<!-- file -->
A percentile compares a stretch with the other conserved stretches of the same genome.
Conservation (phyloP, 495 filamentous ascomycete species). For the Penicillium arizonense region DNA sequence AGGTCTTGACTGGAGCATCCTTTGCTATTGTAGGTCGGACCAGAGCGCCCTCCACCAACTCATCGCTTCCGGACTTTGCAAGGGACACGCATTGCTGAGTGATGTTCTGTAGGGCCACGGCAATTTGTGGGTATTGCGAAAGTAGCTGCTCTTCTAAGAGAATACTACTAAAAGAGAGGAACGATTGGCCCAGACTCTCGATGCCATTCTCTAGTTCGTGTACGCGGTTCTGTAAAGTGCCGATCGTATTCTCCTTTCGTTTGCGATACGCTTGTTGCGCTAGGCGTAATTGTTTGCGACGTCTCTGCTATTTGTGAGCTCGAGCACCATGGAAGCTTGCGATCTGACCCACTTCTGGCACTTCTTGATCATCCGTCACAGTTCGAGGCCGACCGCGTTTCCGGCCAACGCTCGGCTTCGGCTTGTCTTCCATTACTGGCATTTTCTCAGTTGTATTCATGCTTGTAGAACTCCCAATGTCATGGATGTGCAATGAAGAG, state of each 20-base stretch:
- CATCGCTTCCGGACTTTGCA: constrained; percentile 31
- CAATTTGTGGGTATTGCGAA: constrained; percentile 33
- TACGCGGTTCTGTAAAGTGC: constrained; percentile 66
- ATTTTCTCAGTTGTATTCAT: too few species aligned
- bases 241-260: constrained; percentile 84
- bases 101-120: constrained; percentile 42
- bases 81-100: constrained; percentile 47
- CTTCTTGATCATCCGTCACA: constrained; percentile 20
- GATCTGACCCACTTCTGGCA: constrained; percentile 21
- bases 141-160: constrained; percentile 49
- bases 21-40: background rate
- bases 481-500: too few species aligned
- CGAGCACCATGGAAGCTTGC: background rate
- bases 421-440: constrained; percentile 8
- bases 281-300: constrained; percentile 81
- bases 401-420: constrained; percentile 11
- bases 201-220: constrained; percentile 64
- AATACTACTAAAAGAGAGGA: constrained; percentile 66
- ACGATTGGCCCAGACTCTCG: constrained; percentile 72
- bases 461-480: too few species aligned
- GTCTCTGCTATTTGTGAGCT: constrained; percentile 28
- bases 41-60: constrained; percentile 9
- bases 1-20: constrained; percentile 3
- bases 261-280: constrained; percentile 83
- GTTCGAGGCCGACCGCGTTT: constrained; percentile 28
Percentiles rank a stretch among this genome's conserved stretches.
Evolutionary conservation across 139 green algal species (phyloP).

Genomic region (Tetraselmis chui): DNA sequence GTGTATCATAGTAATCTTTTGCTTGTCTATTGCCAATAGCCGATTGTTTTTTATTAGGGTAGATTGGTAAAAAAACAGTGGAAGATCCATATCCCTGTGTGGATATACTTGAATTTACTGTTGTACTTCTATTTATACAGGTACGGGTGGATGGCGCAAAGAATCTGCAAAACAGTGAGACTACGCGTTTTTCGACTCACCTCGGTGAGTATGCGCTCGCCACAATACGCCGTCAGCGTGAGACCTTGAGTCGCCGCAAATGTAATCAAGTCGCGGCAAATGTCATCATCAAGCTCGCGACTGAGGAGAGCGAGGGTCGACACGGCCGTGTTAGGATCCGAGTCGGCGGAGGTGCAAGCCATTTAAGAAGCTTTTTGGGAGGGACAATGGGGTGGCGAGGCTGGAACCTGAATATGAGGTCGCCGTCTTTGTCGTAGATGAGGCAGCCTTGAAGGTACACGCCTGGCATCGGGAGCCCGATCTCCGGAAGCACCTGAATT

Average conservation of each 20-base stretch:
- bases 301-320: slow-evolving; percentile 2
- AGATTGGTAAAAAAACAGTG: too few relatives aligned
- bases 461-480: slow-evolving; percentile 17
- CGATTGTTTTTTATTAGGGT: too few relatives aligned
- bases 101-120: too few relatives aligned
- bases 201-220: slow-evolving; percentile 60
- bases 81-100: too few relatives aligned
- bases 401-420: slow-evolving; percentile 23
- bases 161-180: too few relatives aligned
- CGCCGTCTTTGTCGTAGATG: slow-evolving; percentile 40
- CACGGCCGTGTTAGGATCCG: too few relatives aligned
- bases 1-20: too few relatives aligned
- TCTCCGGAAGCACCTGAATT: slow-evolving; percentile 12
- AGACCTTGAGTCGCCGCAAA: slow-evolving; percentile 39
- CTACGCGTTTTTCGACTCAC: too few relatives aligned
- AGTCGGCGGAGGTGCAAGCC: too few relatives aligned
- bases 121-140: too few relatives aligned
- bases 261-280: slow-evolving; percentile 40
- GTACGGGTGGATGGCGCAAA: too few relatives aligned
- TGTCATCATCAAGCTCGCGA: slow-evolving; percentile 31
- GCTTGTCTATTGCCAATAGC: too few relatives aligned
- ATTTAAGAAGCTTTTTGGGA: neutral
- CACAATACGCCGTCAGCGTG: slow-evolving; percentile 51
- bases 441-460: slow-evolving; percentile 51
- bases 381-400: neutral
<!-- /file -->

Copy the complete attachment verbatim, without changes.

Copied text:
A percentile compares a stretch with the other conserved stretches of the same genome.
Conservation (phyloP, 495 filamentous ascomycete species). For the Penicillium arizonense region DNA sequence AGGTCTTGACTGGAGCATCCTTTGCTATTGTAGGTCGGACCAGAGCGCCCTCCACCAACTCATCGCTTCCGGACTTTGCAAGGGACACGCATTGCTGAGTGATGTTCTGTAGGGCCACGGCAATTTGTGGGTATTGCGAAAGTAGCTGCTCTTCTAAGAGAATACTACTAAAAGAGAGGAACGATTGGCCCAGACTCTCGATGCCATTCTCTAGTTCGTGTACGCGGTTCTGTAAAGTGCCGATCGTATTCTCCTTTCGTTTGCGATACGCTTGTTGCGCTAGGCGTAATTGTTTGCGACGTCTCTGCTATTTGTGAGCTCGAGCACCATGGAAGCTTGCGATCTGACCCACTTCTGGCACTTCTTGATCATCCGTCACAGTTCGAGGCCGACCGCGTTTCCGGCCAACGCTCGGCTTCGGCTTGTCTTCCATTACTGGCATTTTCTCAGTTGTATTCATGCTTGTAGAACTCCCAATGTCATGGATGTGCAATGAAGAG, state of each 20-base stretch:
- CATCGCTTCCGGACTTTGCA: constrained; percentile 31
- CAATTTGTGGGTATTGCGAA: constrained; percentile 33
- TACGCGGTTCTGTAAAGTGC: constrained; percentile 66
- ATTTTCTCAGTTGTATTCAT: too few species aligned
- bases 241-260: constrained; percentile 84
- bases 101-120: constrained; percentile 42
- bases 81-100: constrained; percentile 47
- CTTCTTGATCATCCGTCACA: constrained; percentile 20
- GATCTGACCCACTTCTGGCA: constrained; percentile 21
- bases 141-160: constrained; percentile 49
- bases 21-40: background rate
- bases 481-500: too few species aligned
- CGAGCACCATGGAAGCTTGC: background rate
- bases 421-440: constrained; percentile 8
- bases 281-300: constrained; percentile 81
- bases 401-420: constrained; percentile 11
- bases 201-220: constrained; percentile 64
- AATACTACTAAAAGAGAGGA: constrained; percentile 66
- ACGATTGGCCCAGACTCTCG: constrained; percentile 72
- bases 461-480: too few species aligned
- GTCTCTGCTATTTGTGAGCT: constrained; percentile 28
- bases 41-60: constrained; percentile 9
- bases 1-20: constrained; percentile 3
- bases 261-280: constrained; percentile 83
- GTTCGAGGCCGACCGCGTTT: constrained; percentile 28
Percentiles rank a stretch among this genome's conserved stretches.
Evolutionary conservation across 139 green algal species (phyloP).

Genomic region (Tetraselmis chui): DNA sequence GTGTATCATAGTAATCTTTTGCTTGTCTATTGCCAATAGCCGATTGTTTTTTATTAGGGTAGATTGGTAAAAAAACAGTGGAAGATCCATATCCCTGTGTGGATATACTTGAATTTACTGTTGTACTTCTATTTATACAGGTACGGGTGGATGGCGCAAAGAATCTGCAAAACAGTGAGACTACGCGTTTTTCGACTCACCTCGGTGAGTATGCGCTCGCCACAATACGCCGTCAGCGTGAGACCTTGAGTCGCCGCAAATGTAATCAAGTCGCGGCAAATGTCATCATCAAGCTCGCGACTGAGGAGAGCGAGGGTCGACACGGCCGTGTTAGGATCCGAGTCGGCGGAGGTGCAAGCCATTTAAGAAGCTTTTTGGGAGGGACAATGGGGTGGCGAGGCTGGAACCTGAATATGAGGTCGCCGTCTTTGTCGTAGATGAGGCAGCCTTGAAGGTACACGCCTGGCATCGGGAGCCCGATCTCCGGAAGCACCTGAATT

Average conservation of each 20-base stretch:
- bases 301-320: slow-evolving; percentile 2
- AGATTGGTAAAAAAACAGTG: too few relatives aligned
- bases 461-480: slow-evolving; percentile 17
- CGATTGTTTTTTATTAGGGT: too few relatives aligned
- bases 101-120: too few relatives aligned
- bases 201-220: slow-evolving; percentile 60
- bases 81-100: too few relatives aligned
- bases 401-420: slow-evolving; percentile 23
- bases 161-180: too few relatives aligned
- CGCCGTCTTTGTCGTAGATG: slow-evolving; percentile 40
- CACGGCCGTGTTAGGATCCG: too few relatives aligned
- bases 1-20: too few relatives aligned
- TCTCCGGAAGCACCTGAATT: slow-evolving; percentile 12
- AGACCTTGAGTCGCCGCAAA: slow-evolving; percentile 39
- CTACGCGTTTTTCGACTCAC: too few relatives aligned
- AGTCGGCGGAGGTGCAAGCC: too few relatives aligned
- bases 121-140: too few relatives aligned
- bases 261-280: slow-evolving; percentile 40
- GTACGGGTGGATGGCGCAAA: too few relatives aligned
- TGTCATCATCAAGCTCGCGA: slow-evolving; percentile 31
- GCTTGTCTATTGCCAATAGC: too few relatives aligned
- ATTTAAGAAGCTTTTTGGGA: neutral
- CACAATACGCCGTCAGCGTG: slow-evolving; percentile 51
- bases 441-460: slow-evolving; percentile 51
- bases 381-400: neutral